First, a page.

Working across three states in an ambitious new partnership with not-for-profit organisation Performance 4a, Playwriting Australia is seeking to inspire a new wave of artistic voices in order to better represent Australia’s cultural diversity on stage.
‘There’s a specific major shortage of Asian-Australian playwrights in Australia, and when we did some research a few months ago – we were looking for published Asian-Australian texts – we were able to find five out of thousands and thousands of play texts in Australia. It’s a seismic problem. Work is being made but it’s not being made in a playwriting context and it’s certainly not reaching wide audiences,’ said Playwriting Australia Artistic Director, Tim Roseman.
To address this imbalance and develop new plays from perspectives rarely experienced in mainstage Australian theatre, the Lotus Asian-Australian Playwriting Project will offer Asian-Australian writers access to a series of free playwriting workshops in Brisbane, Sydney and Melbourne, and inclusion in a six-month mentoring program.
Performance 4a President and Executive Producer, Annette Shun Wah, said she hoped the project would provide new professional development opportunities for Asian-Australian artists.
‘In the short-term I’d like to provide an opportunity for Australians of Asian background who’d like to learn some writing skills; the opportunity to come along and pick some of those up and test their ideas and their ability, and hopefully be inspired by the workshops to be more confident in their ideas. And from my perspective too I see that that process is a way of helping us identify the people and the stories that might have potential for future development,’ she told ArtsHub.
‘Once people have gone through the initial workshops, they’ll be mentored by established playwrights over a six or eight month period to develop their story into a rough draft. By the end of it I hope to have the rough drafts of plays that we can actually produce; so I’m really hoping that we’ll get a small number of plays by the end of this process that we can take to the stage,’ Shun Wah said.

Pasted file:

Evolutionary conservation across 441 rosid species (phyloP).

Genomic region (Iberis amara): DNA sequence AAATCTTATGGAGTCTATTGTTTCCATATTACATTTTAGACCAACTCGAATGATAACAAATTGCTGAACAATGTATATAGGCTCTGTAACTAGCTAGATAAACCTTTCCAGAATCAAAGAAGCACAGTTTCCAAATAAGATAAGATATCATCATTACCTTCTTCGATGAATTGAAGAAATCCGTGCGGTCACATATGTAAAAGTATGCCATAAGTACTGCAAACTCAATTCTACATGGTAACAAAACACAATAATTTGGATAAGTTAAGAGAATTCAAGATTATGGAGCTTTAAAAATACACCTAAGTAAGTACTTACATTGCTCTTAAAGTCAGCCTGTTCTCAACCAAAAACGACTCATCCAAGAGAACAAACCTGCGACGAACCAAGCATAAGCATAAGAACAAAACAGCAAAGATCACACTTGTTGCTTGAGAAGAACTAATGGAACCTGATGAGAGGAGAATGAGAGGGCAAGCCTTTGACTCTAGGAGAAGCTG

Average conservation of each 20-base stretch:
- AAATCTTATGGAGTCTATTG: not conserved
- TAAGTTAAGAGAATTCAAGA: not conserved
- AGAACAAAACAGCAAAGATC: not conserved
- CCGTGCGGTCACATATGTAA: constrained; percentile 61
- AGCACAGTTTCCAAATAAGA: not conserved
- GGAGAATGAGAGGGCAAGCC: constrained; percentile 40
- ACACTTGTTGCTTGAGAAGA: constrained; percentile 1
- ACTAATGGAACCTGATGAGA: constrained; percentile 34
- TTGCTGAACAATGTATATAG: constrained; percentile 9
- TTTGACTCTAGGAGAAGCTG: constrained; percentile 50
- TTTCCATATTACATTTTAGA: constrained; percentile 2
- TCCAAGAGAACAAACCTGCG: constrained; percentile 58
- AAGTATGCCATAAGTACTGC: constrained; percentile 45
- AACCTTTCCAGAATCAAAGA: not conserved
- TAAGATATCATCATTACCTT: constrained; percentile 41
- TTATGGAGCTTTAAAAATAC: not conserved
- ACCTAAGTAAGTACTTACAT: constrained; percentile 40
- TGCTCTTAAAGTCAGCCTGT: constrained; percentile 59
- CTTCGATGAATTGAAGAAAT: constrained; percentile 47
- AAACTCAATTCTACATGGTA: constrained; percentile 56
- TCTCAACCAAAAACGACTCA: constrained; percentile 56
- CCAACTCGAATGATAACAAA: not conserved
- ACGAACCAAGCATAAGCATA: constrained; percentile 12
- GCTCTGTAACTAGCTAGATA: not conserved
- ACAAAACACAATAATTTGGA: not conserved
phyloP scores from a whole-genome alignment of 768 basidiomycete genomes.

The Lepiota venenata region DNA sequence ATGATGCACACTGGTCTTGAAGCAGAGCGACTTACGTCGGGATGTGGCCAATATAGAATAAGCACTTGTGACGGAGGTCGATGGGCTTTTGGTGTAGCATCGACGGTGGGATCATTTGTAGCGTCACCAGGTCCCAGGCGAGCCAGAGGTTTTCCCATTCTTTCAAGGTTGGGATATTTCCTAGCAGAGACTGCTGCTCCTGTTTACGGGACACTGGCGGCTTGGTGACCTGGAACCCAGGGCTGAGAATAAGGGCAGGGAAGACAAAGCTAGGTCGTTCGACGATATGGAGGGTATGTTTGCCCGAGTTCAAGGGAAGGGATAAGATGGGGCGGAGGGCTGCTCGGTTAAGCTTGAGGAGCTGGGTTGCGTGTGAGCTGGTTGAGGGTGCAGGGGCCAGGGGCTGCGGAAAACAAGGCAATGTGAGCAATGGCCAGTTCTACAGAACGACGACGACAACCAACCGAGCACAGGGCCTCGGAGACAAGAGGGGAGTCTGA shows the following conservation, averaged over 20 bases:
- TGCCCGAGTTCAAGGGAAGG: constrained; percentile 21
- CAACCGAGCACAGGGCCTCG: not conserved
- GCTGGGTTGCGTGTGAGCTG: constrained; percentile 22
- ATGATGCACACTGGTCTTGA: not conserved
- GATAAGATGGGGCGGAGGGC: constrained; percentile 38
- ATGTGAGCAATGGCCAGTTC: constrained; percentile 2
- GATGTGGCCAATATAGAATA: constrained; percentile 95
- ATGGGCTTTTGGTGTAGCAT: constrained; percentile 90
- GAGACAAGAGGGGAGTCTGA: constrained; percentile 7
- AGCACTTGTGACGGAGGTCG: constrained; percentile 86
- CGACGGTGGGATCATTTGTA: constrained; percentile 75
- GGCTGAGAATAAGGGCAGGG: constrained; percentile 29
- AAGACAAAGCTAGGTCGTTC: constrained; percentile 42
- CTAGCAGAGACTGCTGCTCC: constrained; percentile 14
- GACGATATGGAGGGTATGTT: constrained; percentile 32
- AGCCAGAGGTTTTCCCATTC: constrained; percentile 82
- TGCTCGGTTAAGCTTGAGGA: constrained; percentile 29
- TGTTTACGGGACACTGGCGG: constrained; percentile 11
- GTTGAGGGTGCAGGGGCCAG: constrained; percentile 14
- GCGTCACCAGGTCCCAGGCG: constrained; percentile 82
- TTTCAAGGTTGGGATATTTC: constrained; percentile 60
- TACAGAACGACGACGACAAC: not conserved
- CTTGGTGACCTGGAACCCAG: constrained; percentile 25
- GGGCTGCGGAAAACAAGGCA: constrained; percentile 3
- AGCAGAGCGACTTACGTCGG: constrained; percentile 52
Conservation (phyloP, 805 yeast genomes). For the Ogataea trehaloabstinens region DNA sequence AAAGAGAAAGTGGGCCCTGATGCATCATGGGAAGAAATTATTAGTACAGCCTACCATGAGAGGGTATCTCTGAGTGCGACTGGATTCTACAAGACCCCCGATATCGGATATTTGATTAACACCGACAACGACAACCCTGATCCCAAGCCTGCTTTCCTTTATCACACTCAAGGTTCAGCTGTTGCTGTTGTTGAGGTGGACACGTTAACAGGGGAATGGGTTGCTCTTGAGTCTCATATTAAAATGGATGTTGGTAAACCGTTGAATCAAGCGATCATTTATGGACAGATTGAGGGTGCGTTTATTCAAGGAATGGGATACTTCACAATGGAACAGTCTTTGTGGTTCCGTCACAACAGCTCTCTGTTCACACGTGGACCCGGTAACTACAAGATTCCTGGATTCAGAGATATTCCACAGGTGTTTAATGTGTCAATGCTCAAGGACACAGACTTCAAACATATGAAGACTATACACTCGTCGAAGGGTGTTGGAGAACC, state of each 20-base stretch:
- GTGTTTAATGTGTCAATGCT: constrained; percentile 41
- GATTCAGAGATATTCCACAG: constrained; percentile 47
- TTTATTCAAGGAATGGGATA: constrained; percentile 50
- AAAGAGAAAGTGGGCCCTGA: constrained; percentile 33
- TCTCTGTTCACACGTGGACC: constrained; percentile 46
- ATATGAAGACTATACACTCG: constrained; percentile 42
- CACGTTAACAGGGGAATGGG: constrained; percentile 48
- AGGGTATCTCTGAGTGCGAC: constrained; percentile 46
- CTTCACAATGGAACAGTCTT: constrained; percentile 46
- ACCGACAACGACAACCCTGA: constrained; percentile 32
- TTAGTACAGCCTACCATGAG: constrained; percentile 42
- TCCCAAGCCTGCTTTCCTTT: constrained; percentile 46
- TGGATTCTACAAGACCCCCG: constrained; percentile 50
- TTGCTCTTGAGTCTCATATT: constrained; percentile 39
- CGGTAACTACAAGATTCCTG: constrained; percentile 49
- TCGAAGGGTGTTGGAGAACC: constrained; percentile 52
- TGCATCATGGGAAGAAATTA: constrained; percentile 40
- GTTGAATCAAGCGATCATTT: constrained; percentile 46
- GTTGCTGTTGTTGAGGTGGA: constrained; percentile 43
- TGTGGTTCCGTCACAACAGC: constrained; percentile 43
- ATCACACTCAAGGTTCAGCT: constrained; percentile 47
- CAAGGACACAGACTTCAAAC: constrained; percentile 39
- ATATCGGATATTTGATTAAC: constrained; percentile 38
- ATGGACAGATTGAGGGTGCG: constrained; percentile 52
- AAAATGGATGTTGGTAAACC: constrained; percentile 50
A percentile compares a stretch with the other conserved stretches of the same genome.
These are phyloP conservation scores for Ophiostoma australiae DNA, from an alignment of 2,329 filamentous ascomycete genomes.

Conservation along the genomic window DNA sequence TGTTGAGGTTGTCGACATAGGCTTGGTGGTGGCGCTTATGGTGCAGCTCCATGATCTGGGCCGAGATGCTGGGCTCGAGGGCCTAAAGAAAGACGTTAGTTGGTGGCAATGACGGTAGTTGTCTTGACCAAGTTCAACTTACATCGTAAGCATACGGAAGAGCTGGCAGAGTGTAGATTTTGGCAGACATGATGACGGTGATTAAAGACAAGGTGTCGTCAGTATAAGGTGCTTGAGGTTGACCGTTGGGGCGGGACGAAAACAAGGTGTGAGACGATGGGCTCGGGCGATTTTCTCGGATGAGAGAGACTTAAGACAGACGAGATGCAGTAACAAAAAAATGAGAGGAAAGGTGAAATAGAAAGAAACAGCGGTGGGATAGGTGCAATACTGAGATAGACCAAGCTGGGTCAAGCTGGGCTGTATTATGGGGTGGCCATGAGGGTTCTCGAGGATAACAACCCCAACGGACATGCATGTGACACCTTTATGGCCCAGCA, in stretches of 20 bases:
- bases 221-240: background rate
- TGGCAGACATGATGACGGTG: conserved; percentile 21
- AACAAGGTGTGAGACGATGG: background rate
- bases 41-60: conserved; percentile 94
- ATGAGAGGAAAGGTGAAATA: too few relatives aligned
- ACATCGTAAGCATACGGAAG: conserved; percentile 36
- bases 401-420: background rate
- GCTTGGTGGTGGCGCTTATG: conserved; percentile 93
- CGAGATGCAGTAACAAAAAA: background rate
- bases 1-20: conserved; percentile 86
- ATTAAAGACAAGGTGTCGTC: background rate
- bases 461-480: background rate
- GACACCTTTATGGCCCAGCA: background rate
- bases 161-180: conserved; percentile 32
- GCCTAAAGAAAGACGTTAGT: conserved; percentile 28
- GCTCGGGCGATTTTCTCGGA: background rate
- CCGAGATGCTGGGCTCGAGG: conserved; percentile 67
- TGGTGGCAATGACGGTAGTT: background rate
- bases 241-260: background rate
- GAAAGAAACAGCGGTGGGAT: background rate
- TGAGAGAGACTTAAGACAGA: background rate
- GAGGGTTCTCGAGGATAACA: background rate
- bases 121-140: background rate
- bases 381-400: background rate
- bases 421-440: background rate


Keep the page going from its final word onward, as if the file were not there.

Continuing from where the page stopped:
She stressed that the project was open to artists of all persuasions.
‘I’d particularly like to invite people from other artistic disciplines who would like to think about telling their stories in a different way, whether it be prose writers, performance artists, choreographers who are interested in using text, musicians perhaps who are interested in exploring text. I’d like to open it up to people who already have an artistic discipline as well as people who are budding playwrights.’
The Lotus Asian-Australian Playwriting Project was ‘a long game,’ Roseman stressed.
‘There isn’t suddenly going to be an immediate stream of mainstage multicultural work. I think the key thing is that we look at this as the first stage in something that is probably a 20 or 30 year process. That’s how long I imagine it takes to address that imbalance in our culture. I don’t think it’s something we can turn around overnight, but the fact that there will be this body of work created by these pioneer Asian-Australian playwrights is going to be hugely important. And as their work gets explored, and in some cases produced, it throws a gauntlet down, and other people join that community and other people think about a way of making theatre that they can be part of. And as time progresses we move to a point where that doesn’t feel like exceptional behaviour but like a cultural norm,’ he said.
The Lotus Asian-Australian Playwriting project will be launched with a preview workshop in Sydney on Wednesday 5 March. The first intensive workshop program will be held at La Boite in Brisbane in April. Click here for more details.